It has been well documented that mechanical ventilation can injure the lungs, causing ventilator-induced lung injury (VILI). Known as “respirator lung,” VILI can include air leaks and surfactant dysfunction. Mechanical ventilation can trigger a complex array of pro- and anti-inflammatory mediators, according to Martin C. J. Kneyber, et al.
In a seminal study led by HH Webb and DF Tierney, it was discovered that:
- The ventilation of normal lungs with low pressures (PIP 14 cmH2O) does not cause significant injury
- Ventilation with high pressures (30 or 45 cmH2O) produces perivascular edema, and that ventilation at high airway pressures (45 cmH2O) without PEEP leads to severe lung injury (gross pulmonary edema, severe hypoxia) and
- PEEP confers protection from alveolar edema due to high inspiratory pressure ventilation.
Webb and Tierney put forth a number of thoughts based on the above results:
- That lungs from patients with ARDS have some “normal alveoli scattered among collapsed or fluid-filled alveoli, and that although the flooded alveoli “may be protected from overinflation... we are concerned that the normal alveoli may be overinflated and damaged.”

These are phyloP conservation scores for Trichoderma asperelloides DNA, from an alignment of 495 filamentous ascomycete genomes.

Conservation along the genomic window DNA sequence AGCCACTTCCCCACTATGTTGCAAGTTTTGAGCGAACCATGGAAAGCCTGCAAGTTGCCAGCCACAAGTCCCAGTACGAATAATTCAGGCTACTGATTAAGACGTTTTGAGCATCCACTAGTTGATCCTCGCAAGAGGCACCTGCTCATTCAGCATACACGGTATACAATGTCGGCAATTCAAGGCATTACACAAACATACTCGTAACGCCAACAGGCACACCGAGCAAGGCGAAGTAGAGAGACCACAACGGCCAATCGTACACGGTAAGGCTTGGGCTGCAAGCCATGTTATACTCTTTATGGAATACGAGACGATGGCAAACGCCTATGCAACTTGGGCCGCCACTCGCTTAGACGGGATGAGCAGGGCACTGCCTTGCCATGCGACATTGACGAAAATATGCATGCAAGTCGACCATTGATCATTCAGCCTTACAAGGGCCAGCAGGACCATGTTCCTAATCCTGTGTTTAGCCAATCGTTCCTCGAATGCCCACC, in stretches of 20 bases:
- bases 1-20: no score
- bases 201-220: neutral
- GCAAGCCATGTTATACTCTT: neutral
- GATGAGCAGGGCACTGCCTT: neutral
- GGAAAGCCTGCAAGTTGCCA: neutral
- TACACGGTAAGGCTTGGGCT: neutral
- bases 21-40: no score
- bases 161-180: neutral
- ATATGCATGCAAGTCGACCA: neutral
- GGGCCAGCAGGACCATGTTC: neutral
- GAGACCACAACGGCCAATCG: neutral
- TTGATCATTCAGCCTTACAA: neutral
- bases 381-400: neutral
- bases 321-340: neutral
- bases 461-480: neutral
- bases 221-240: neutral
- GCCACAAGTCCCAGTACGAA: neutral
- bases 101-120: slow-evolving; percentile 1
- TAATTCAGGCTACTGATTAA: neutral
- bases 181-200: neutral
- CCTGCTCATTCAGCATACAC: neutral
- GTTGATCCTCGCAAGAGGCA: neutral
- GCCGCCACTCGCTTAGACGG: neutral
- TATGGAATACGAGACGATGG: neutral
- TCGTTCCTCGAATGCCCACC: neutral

- That “tissue disruption secondary to a high inspiratory pressure is probably not the mechanism of the changes we observed.”
- That surfactant dysfunction with certain ventilatory strategies likely contributed to the development of lung injury.
What Causes Lung Injury?
Dreyfuss et al, found that high pressure (PIP 45 cmH2O) ventilation of rat lungs increases extravascular water and lung albumin uptake rapidly, and longer ventilation of up to 20 minutes causes a progressive increase in lung injury.
There are also a number of factors that predispose someone to VILI, including:
- underlying lung disease
- systemic inflammation
- surfactant dysfunction
- pulmonary edema
- extremes of age
Zhongheng Zhang, et al, write: “Extracorporeal membrane oxygenation (ECMO) provides an alternative to rescue patients with severe respiratory failure that MV fails to maintain adequate gas exchange. The timing of ECMO initiation based on the risks and benefits of ECMO has been widely investigated. In the running of ECMO, the protective ventilation strategy can be employed without worrying about catastrophic hypoxemia and carbon dioxide retention.”